The UCA Faculty Senate declined a proposal April 8 using a $25,000 fund allocation from Coca-Cola for a $11,000, two-year subscription to the Chronicle of Higher Education, matching grants totaling $10,000 for faculty through the Instructional Development Center (IDC), and a $4,000 fall senate retreat.
According to the recommendation from the senate’s executive committee, the Chronicle of Education is “the leading source of news, information and jobs for college and university faculty members and administrators.”
Torreyson Library has access to print content through digital access, but does not have access to the web content, which is updated daily. The print content dates back to 1998. By spending $11,000 on a two-year site license, UCA faculty would have unrestricted access through university computers.
According to the proposal, the benefits of this spending would include no need for passwords, logins or user names and the text from each print issue would be posted on Mondays without any delay. Daily web updates, new media extras and a searchable archive would also be included in the subscription.
The matching funds given to the IDC would be awarded to faculty on a competitive basis, determined by the IDC using the center’s guidelines and timelines for proposal development, submission and reporting.
Funds would be awarded through the next academic year. Any leftover funds would be rolled over into the 2015-16 year.
The proposed fall retreat for senators would be held on campus either before or just after the beginning of the next school year with services provided by an external conference facilitator. If approved, senators would spend retreat time setting priorities, organizing standing committees and be updated by UCA administrators and other faculty members.
After the executive recommendation was denied, several faculty senators requested that the next proposal include more specific information about how the money would be spent.
Earlier in the meeting, during a comment session held by Provost Steven Runge, Assistant Tuba and Euphonium Professor and Faculty Senator Christian Carichner asked Runge about concerns brought to him by constituents involving former Executive Assistant to the President Gilbert Baker’s new position within the music department.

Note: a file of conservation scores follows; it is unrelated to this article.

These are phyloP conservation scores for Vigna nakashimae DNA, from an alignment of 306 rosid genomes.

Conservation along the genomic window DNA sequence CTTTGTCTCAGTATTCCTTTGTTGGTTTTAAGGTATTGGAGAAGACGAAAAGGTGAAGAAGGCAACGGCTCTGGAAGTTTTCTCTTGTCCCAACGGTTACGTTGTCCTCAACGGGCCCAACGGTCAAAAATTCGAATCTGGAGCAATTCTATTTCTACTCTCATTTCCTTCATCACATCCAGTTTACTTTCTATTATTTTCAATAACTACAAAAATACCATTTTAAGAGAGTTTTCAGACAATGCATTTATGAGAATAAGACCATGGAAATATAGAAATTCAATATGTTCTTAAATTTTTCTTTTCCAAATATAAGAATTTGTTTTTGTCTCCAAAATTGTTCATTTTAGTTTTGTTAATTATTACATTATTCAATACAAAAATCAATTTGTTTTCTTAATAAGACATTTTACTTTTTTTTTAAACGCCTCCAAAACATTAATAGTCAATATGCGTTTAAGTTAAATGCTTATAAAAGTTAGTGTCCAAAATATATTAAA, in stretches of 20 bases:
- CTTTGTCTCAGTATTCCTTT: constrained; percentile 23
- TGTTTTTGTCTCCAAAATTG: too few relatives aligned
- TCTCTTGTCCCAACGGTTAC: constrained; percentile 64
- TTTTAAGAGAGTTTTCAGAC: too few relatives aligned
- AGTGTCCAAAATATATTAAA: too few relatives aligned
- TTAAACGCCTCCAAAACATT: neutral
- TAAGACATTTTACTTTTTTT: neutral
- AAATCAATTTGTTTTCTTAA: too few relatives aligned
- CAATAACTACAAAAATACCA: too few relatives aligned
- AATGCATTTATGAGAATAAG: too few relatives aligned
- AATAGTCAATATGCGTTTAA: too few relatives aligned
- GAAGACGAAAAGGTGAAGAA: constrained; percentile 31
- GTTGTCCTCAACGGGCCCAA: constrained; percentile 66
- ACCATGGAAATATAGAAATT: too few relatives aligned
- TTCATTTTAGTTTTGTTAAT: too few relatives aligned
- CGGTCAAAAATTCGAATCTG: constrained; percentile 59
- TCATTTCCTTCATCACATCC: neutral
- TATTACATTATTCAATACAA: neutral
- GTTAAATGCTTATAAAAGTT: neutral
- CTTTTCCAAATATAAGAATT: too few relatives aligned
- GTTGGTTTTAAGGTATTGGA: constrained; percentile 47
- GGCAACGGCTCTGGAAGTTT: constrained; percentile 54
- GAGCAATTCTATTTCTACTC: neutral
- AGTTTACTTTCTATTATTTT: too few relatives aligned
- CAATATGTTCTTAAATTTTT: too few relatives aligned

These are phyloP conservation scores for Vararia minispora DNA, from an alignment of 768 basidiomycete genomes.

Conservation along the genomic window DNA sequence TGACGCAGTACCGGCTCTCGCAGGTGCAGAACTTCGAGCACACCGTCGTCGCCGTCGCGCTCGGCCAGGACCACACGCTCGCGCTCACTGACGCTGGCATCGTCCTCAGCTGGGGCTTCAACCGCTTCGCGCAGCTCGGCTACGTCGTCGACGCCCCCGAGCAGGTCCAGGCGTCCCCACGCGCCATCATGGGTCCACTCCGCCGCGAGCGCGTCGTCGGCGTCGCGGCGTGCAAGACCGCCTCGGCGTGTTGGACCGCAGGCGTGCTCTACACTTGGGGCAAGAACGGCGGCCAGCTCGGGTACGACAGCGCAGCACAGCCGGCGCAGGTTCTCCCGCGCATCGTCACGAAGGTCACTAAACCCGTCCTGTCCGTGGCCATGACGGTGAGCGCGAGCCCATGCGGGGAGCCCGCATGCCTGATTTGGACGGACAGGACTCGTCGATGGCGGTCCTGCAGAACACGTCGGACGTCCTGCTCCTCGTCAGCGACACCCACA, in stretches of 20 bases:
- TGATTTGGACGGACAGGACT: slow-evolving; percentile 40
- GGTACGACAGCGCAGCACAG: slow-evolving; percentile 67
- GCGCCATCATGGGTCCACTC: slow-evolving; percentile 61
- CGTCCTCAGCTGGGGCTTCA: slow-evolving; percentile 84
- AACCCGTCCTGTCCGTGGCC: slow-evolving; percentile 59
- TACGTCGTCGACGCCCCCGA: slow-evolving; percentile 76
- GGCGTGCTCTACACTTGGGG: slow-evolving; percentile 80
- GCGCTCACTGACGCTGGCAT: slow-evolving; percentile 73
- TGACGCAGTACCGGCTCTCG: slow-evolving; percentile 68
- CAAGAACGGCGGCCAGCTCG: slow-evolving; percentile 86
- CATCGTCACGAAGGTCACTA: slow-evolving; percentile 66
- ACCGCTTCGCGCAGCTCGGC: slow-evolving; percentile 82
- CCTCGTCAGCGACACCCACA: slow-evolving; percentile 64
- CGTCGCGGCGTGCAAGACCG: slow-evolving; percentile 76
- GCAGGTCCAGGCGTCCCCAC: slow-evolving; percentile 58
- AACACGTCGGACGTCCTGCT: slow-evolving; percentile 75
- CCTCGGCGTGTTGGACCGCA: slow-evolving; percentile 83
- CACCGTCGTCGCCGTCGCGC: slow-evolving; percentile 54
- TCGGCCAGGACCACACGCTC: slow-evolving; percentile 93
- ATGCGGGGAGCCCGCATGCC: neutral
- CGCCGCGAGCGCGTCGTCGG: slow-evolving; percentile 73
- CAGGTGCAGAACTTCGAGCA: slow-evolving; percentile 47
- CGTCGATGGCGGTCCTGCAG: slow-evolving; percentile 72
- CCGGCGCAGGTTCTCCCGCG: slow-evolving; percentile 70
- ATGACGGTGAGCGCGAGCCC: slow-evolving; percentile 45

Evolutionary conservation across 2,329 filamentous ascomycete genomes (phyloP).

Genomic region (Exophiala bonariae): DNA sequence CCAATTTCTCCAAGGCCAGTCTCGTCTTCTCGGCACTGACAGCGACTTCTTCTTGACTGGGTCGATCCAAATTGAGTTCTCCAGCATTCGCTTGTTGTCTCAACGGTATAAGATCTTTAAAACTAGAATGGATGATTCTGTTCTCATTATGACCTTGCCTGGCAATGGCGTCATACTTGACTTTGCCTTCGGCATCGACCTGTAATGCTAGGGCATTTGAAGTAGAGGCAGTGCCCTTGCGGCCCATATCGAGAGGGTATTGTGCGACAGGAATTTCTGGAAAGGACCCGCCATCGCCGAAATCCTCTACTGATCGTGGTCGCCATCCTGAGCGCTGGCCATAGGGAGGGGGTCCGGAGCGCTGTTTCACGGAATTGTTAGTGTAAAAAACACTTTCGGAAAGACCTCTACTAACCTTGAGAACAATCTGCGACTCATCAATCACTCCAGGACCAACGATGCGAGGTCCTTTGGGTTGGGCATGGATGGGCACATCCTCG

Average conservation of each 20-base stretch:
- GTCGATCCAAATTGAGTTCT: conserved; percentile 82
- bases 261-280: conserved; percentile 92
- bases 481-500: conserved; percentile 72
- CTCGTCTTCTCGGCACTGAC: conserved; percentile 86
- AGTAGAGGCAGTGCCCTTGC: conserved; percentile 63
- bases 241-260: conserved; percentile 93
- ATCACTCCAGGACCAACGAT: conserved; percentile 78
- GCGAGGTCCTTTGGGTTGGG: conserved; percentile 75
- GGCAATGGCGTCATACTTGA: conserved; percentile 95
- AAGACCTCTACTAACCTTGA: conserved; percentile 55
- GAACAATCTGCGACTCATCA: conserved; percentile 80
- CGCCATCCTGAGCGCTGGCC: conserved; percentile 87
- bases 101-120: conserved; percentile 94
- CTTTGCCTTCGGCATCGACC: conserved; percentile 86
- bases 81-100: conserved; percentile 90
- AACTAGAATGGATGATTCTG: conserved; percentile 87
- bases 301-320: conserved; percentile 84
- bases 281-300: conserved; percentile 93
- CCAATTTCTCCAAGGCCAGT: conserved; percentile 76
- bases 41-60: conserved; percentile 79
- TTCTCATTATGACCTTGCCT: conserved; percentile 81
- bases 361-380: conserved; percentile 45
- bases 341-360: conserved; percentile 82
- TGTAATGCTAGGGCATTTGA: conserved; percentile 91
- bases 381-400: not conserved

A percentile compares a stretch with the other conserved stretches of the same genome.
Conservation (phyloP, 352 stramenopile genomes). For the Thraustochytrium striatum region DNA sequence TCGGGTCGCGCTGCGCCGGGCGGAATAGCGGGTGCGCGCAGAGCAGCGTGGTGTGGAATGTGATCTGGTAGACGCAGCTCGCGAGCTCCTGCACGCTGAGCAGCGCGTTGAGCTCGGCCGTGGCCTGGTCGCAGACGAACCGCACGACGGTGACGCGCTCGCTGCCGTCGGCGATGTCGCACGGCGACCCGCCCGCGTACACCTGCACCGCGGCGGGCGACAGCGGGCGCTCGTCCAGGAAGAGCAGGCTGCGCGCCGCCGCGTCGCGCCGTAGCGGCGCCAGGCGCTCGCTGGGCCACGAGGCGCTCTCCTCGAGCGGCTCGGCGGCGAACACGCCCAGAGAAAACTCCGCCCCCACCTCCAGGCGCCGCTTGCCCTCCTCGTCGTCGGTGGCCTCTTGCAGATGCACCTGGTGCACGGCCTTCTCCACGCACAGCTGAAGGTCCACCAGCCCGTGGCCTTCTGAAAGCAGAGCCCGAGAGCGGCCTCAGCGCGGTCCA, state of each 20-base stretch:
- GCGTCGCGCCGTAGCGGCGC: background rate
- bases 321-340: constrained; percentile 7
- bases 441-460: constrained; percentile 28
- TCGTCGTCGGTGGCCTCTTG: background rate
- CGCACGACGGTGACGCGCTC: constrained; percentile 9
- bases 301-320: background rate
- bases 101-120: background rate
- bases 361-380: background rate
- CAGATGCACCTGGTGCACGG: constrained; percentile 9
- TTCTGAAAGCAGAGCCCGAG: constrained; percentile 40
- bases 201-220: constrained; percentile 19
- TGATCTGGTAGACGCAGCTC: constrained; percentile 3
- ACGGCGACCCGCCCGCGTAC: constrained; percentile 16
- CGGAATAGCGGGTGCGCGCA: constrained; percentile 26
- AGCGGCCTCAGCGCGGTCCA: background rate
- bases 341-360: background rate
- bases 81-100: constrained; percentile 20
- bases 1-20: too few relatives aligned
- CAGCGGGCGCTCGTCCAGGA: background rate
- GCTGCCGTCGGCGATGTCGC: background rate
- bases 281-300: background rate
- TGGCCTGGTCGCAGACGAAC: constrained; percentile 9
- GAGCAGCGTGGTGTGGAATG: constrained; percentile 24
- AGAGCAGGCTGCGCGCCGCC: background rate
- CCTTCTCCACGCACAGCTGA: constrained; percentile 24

Carichner asked what the justification was behind Baker’s $50,000 salary when “the last several assistant professor lines have been significantly lower than that,” where the money was coming from and if that would impact department positions in the future.
Runge said he “conducted a review of the salaries in the department, looked at other professor’s salaries, took into consideration 22 years of prior service as a faculty members, looked at other people who had similar years of service” and determined the salary of $50,000. Runge said the decision was “[his]call” along with the approval of President Tom Courtway. He said there was no negotiation.
Runge said the position was not a “new money position” and would not be added to spreadsheets where administrators look at potential replacements and new positions.
Associate Psychology Professor and faculty senator Brian Bolter asked what the appeals process would be if Baker suddenly didn’t want to take the $50,000 salary.
“For someone to be making $125,000 and then drop to less than 50 percent of their salary— something that’s never been done to an administrator at the university,” Bolter said, adding that Baker did not fill out the appropriate paperwork that Runge had set for that type of situation.
Runge said there is no appeal process, which began a quid pro quo between him and Bolter concerning a “responsibility by the administration to put a contract in place that didn’t happen,”Bolter said, calling the pay cut “arbitrary.”
Runge said there was no documentation as to what Baker’s salary would be upon taking the assistant music professor position, repeating that his decision was based on an overview of what other faculty members in Baker’s category of service earned.
Runge said this was not the first time a salary had been adjusted in this manner during his time at UCA, despite Bolter’s accusations that it was.
Bolter, an agent for the Arkansas Conference American Association of University Professors (AAUP), said the situation was brought to him to look into Baker’s resignation and see what Baker’s “rights and opportunities” are as a tenured faculty member.